It’s a common phenomenon for artists to believe they are completely brilliant or completely inept. We walk the line between an inflated ego and crippling self-doubt. This is why feedback can be so important. It’s not about being told you’re the best so much as a chance to ground yourself in reality and knowing you’re at least good enough.
When I finished the rough manuscript of Darkness Falling in 2004, I was on the brilliance side of the spectrum. I knew it was going to need editing, but believed that it would simple and minor. It was a huge accomplishment in my life. I was always viewed as the kind of person who starts thing but doesn’t finish them. When I was able to thunk down the 400 plus sheets of computer paper in front of my naysayers as proof of my skills, it was very vindicating.
One person read the original manuscript from start to finish, a person who I only knew for a very short time. He was a high school kid who belonged to the same martial arts school where I was training for exercise. He gave it a 99.9%, because nothing can be perfect.
In the years that followed, I fell into the despair of self-doubt. I searched out a means to publish my work with a limited income. I doubted myself more than I doubted the work. Growing up I was severely bullied long before being bullied was considered a serious problem for a person’s development. This meant I believed in my work but I didn’t believe in myself.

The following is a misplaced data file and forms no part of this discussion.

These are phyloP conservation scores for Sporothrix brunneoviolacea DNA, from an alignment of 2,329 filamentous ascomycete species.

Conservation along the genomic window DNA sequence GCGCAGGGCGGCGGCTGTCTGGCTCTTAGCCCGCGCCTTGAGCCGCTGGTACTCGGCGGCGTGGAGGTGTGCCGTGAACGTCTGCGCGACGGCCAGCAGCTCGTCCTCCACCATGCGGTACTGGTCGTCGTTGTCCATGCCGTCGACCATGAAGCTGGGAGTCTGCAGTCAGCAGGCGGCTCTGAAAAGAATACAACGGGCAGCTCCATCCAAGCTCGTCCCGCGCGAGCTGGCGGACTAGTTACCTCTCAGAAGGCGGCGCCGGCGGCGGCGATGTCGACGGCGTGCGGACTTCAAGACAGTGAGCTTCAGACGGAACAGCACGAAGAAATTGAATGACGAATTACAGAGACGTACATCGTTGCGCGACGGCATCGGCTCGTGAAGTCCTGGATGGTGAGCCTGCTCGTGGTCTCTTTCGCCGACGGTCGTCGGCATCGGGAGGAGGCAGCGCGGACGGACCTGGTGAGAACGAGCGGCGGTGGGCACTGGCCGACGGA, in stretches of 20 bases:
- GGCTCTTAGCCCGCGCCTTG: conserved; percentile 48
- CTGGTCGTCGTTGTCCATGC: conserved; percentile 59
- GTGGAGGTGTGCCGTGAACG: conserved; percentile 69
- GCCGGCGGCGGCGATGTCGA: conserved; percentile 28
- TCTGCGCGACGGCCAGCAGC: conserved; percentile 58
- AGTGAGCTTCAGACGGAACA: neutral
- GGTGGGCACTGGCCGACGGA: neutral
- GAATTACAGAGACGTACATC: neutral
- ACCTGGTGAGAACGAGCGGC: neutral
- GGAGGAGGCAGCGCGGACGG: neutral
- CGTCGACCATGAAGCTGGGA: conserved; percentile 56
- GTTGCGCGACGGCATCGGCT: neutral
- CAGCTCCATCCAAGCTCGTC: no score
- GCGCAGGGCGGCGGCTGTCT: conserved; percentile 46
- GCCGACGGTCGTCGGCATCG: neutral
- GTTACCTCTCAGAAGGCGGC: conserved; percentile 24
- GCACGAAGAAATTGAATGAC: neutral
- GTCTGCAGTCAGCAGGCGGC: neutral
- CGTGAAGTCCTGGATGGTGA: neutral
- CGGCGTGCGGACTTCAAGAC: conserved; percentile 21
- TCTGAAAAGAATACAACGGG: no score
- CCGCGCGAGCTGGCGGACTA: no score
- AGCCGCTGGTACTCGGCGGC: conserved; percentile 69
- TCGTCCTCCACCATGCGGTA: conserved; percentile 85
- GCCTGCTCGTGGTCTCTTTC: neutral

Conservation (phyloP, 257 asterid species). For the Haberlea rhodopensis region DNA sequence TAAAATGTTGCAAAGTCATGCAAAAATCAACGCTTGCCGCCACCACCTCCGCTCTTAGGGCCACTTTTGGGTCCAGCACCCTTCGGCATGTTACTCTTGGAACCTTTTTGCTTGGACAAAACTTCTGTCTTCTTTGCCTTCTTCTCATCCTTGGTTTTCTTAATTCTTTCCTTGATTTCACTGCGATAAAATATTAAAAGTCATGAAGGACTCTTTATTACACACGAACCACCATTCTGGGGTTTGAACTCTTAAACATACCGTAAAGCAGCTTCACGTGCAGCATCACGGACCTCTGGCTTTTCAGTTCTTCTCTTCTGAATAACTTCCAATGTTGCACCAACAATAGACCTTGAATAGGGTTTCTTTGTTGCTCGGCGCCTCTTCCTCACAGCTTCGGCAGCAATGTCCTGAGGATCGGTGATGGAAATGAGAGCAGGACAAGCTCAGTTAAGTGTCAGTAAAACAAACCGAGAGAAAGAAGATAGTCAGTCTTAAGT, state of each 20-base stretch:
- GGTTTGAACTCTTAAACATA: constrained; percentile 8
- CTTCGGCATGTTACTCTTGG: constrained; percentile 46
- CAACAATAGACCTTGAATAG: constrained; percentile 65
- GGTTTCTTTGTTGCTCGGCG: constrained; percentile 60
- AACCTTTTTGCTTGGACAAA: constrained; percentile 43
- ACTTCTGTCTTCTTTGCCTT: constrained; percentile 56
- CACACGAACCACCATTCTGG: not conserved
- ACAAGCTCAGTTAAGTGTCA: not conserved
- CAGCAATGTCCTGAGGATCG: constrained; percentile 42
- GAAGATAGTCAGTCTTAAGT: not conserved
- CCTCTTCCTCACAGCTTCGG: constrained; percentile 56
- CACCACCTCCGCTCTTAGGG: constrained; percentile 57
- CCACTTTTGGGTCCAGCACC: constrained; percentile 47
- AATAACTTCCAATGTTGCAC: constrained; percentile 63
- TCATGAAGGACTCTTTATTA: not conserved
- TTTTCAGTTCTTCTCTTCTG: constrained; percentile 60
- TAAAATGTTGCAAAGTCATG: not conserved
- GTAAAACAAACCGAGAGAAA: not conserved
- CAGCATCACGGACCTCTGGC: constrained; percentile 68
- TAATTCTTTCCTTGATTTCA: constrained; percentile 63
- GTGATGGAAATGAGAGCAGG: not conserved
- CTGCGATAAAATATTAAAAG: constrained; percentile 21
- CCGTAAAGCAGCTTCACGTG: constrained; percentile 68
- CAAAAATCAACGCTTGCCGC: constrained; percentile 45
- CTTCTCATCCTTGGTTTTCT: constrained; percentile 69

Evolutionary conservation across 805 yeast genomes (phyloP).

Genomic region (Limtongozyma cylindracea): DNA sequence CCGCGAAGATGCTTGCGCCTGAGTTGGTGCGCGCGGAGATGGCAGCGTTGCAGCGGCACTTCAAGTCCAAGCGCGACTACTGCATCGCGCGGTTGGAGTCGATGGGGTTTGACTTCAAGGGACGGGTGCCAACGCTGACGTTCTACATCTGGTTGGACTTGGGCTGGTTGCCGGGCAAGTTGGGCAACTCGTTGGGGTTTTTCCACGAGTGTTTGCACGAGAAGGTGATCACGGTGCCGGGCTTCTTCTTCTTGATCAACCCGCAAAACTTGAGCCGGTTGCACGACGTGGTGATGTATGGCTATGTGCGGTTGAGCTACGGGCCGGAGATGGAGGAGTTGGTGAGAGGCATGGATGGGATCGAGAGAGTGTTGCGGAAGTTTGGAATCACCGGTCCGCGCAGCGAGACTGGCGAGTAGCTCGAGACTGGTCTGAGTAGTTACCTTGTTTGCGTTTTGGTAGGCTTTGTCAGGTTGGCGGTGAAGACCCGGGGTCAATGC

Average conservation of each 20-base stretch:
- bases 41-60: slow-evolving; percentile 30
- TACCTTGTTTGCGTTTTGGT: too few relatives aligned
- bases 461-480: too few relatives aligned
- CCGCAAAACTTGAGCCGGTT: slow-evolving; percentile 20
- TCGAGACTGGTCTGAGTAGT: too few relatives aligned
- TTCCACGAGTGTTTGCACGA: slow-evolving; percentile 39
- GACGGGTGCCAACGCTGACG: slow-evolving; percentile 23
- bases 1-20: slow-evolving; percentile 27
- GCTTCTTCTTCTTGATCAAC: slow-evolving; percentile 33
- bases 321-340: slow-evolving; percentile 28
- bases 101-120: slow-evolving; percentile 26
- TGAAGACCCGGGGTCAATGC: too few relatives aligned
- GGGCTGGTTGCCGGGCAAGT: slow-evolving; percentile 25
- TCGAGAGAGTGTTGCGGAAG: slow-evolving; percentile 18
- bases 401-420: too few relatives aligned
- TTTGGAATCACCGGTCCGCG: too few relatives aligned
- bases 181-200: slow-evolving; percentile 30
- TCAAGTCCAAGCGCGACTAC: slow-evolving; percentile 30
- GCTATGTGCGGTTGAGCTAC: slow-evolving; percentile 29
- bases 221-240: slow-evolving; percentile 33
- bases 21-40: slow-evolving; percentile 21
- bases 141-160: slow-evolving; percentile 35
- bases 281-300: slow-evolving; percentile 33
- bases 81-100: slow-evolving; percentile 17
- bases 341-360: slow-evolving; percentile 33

Coming back around to the story 11 years later, I try to keep myself closer to the middle of the spectrum, but it’s easy to slip towards self-doubt. Negativity is far easier at 36 than it was at 24.
With Darkness Falling: Soldiers and Slaves being my first book, it means I’m completely unknown. People use words like “risk” when they talk about purchasing my book. I’m also self-published, which means there is a group of people who will judge all the more harshly for circumventing the publishing house lottery system.
Despite that, I choose to remain positive. The goal of writing is just as much about fulfilling my dreams and leaving a legacy for my children as it is to actually start earning enough to write full time.
I also know I can’t fly around in the sky thinking I’m the greatest gift to literature. My feet must stay firmly on the road between brilliance and doubt to ensure that I publish a worthy product.
How has over confidence and self-doubt effected your work? Let me know in the comments!
Thank you for reading as always!